India’s banks can withstand fallout from US bank failures, Credit Suisse sale
The companies have manageable exposure to these banks.
Indian banks and finance companies are capable of enduring potential ill-effects from the banking problems in the US and Europe, according to S&P Global Ratings.
The ratings agency noted that Indian institutions have no meaningful direct exposure to US lenders Silicon Valley Bank (SVB) and Signature Bank– which abruptly collapsed between March 10 to 12– or Credit Suisse, which recently announced that it is being acquired by Swiss rival UBS.
“S&P Global Ratings expects the secondary impacts to be manageable, although the decision to write-off Credit Suisse's additional Tier 1 bonds may contribute to a higher cost of capital for banks. Only a significant escalation would lead us to change our view,” S&P wrote.
India's high domestic savings rate offers further support.
About 60% of the banking system is government-owned, further bolstering the perceived safety of bank deposits.
Notably, Indian banks generally hold high levels of government securities due to a steep statutory liquid ratio requirement: 20%-25% of assets for large government-owned banks and 17%-19% of assets of top private sector banks are parked in government securities. About 80% of these government securities are in held-to-maturity portfolios, S&P added.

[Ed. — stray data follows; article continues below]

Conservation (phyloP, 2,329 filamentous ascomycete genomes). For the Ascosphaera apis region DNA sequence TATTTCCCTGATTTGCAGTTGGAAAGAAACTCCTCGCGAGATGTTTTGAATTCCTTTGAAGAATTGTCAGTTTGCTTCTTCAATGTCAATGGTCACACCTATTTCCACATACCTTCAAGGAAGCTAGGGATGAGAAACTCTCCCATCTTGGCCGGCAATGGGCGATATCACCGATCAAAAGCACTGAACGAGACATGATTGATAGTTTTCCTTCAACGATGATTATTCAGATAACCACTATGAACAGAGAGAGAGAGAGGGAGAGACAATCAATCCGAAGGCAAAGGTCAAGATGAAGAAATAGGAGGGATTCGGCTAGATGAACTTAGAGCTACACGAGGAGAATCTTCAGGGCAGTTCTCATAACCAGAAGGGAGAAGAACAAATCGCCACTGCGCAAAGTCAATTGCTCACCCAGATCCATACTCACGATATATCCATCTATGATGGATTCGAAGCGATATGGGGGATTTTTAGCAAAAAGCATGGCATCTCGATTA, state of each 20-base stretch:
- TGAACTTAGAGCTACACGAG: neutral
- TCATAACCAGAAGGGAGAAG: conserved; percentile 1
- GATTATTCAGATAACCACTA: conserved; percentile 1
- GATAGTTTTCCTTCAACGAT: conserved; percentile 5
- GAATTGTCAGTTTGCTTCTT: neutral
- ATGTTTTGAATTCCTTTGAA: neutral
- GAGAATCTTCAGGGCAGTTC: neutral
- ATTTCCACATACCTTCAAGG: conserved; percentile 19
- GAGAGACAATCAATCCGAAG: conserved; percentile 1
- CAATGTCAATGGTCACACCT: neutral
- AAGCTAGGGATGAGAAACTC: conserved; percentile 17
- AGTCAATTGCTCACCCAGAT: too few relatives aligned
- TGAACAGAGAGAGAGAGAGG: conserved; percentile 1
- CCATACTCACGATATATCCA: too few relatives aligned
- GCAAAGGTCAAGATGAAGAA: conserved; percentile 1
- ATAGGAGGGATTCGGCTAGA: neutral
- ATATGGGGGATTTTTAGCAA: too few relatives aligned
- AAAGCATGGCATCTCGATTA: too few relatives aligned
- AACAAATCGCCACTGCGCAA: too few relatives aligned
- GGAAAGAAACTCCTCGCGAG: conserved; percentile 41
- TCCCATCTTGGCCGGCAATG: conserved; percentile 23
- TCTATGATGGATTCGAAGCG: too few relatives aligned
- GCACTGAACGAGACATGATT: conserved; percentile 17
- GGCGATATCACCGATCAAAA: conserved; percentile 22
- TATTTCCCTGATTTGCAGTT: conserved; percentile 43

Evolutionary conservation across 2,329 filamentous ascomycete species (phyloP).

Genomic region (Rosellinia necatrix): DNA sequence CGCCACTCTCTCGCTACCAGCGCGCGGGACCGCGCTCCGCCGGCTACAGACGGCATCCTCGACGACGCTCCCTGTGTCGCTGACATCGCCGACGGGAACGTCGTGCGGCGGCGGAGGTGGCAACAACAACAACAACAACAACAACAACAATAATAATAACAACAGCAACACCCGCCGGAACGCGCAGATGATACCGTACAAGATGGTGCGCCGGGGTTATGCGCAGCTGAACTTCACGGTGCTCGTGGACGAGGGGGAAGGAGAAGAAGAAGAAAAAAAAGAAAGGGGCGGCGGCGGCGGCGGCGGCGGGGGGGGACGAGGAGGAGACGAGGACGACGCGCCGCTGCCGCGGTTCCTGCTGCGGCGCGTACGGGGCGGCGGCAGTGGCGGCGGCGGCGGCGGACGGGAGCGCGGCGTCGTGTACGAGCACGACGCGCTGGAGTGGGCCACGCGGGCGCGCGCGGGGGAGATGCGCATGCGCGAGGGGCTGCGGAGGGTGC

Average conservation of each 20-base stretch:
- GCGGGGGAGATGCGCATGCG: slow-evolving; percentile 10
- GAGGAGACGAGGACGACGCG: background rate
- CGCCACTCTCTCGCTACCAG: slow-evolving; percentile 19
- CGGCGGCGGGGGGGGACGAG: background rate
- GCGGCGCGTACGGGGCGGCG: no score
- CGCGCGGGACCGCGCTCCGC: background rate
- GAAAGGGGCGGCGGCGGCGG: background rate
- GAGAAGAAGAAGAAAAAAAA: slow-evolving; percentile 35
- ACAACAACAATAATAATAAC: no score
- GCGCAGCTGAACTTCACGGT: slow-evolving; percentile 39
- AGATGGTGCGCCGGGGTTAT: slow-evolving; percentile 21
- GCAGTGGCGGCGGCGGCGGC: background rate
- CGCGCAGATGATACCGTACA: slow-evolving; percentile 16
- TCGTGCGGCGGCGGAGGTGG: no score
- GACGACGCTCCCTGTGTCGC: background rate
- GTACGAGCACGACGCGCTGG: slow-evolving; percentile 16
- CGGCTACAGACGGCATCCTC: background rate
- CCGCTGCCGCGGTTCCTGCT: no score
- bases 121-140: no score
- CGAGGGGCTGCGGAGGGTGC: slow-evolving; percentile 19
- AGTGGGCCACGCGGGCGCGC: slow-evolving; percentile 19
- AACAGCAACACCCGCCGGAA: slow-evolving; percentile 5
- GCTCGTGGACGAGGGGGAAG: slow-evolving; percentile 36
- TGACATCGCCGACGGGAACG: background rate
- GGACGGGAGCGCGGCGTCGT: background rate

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However, this exposes them to the risk of unrecognized losses if interest rates rise.
Amongst entities, Bajaj Finance and Hero FinCorp both benefit from being part of a stronger group, and have better or preferential access to funds, S&P said.
Muthoot Finance and Manappuram Finance, on the other hand, face refinancing risk due to their dependence on short-term liabilities.
“Mitigating factors include positive asset-liability management. This stems from the fact that a large portion of their assets are short-term gold loans, which are self-liquidating, and are a constant source of liquidity,” the rating agency said.
It added that Muthoot Finance and Manappuram Finance also have a high level of equity capital, at just over a quarter of their total liabilities.
Shriram Finance, meanwhile, is strongly reliant on confidence-sensitive wholesale funding sources such as securitization, which could lead to higher volatility in funding costs.